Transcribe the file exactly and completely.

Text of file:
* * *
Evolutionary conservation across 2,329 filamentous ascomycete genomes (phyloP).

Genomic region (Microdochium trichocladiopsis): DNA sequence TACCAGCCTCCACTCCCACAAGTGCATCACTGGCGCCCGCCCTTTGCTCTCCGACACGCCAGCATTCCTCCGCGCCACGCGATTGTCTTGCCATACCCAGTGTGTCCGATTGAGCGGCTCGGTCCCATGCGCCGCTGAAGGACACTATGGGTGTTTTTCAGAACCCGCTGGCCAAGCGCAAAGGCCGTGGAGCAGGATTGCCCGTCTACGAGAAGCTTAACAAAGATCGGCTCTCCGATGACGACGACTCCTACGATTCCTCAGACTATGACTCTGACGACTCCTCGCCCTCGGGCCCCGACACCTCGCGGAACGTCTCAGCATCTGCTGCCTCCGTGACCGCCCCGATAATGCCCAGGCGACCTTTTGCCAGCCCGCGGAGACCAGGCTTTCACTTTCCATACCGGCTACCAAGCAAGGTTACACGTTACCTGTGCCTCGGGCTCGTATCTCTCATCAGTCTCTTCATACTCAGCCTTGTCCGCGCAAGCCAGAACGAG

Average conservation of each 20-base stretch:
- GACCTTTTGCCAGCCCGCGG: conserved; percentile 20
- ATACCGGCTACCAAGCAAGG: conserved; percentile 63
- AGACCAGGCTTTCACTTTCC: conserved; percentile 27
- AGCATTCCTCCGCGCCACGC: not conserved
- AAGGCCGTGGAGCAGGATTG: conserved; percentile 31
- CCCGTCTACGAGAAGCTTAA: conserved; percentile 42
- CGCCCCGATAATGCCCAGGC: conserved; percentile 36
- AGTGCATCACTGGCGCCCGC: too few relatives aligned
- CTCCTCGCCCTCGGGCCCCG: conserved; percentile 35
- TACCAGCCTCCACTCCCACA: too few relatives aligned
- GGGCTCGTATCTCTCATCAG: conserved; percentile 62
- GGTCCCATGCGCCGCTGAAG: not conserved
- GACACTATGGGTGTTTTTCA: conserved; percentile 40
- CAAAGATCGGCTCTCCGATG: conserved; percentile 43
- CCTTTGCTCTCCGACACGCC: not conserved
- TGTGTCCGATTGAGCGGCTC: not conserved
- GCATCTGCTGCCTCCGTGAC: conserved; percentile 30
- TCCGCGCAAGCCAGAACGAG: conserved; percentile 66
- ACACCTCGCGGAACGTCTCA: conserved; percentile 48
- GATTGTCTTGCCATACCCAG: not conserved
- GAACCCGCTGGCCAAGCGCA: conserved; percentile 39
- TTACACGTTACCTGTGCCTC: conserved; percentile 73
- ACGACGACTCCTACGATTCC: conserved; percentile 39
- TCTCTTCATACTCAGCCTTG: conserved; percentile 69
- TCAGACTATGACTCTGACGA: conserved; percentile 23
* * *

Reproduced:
Evolutionary conservation across 2,329 filamentous ascomycete genomes (phyloP).

Genomic region (Microdochium trichocladiopsis): DNA sequence TACCAGCCTCCACTCCCACAAGTGCATCACTGGCGCCCGCCCTTTGCTCTCCGACACGCCAGCATTCCTCCGCGCCACGCGATTGTCTTGCCATACCCAGTGTGTCCGATTGAGCGGCTCGGTCCCATGCGCCGCTGAAGGACACTATGGGTGTTTTTCAGAACCCGCTGGCCAAGCGCAAAGGCCGTGGAGCAGGATTGCCCGTCTACGAGAAGCTTAACAAAGATCGGCTCTCCGATGACGACGACTCCTACGATTCCTCAGACTATGACTCTGACGACTCCTCGCCCTCGGGCCCCGACACCTCGCGGAACGTCTCAGCATCTGCTGCCTCCGTGACCGCCCCGATAATGCCCAGGCGACCTTTTGCCAGCCCGCGGAGACCAGGCTTTCACTTTCCATACCGGCTACCAAGCAAGGTTACACGTTACCTGTGCCTCGGGCTCGTATCTCTCATCAGTCTCTTCATACTCAGCCTTGTCCGCGCAAGCCAGAACGAG

Average conservation of each 20-base stretch:
- GACCTTTTGCCAGCCCGCGG: conserved; percentile 20
- ATACCGGCTACCAAGCAAGG: conserved; percentile 63
- AGACCAGGCTTTCACTTTCC: conserved; percentile 27
- AGCATTCCTCCGCGCCACGC: not conserved
- AAGGCCGTGGAGCAGGATTG: conserved; percentile 31
- CCCGTCTACGAGAAGCTTAA: conserved; percentile 42
- CGCCCCGATAATGCCCAGGC: conserved; percentile 36
- AGTGCATCACTGGCGCCCGC: too few relatives aligned
- CTCCTCGCCCTCGGGCCCCG: conserved; percentile 35
- TACCAGCCTCCACTCCCACA: too few relatives aligned
- GGGCTCGTATCTCTCATCAG: conserved; percentile 62
- GGTCCCATGCGCCGCTGAAG: not conserved
- GACACTATGGGTGTTTTTCA: conserved; percentile 40
- CAAAGATCGGCTCTCCGATG: conserved; percentile 43
- CCTTTGCTCTCCGACACGCC: not conserved
- TGTGTCCGATTGAGCGGCTC: not conserved
- GCATCTGCTGCCTCCGTGAC: conserved; percentile 30
- TCCGCGCAAGCCAGAACGAG: conserved; percentile 66
- ACACCTCGCGGAACGTCTCA: conserved; percentile 48
- GATTGTCTTGCCATACCCAG: not conserved
- GAACCCGCTGGCCAAGCGCA: conserved; percentile 39
- TTACACGTTACCTGTGCCTC: conserved; percentile 73
- ACGACGACTCCTACGATTCC: conserved; percentile 39
- TCTCTTCATACTCAGCCTTG: conserved; percentile 69
- TCAGACTATGACTCTGACGA: conserved; percentile 23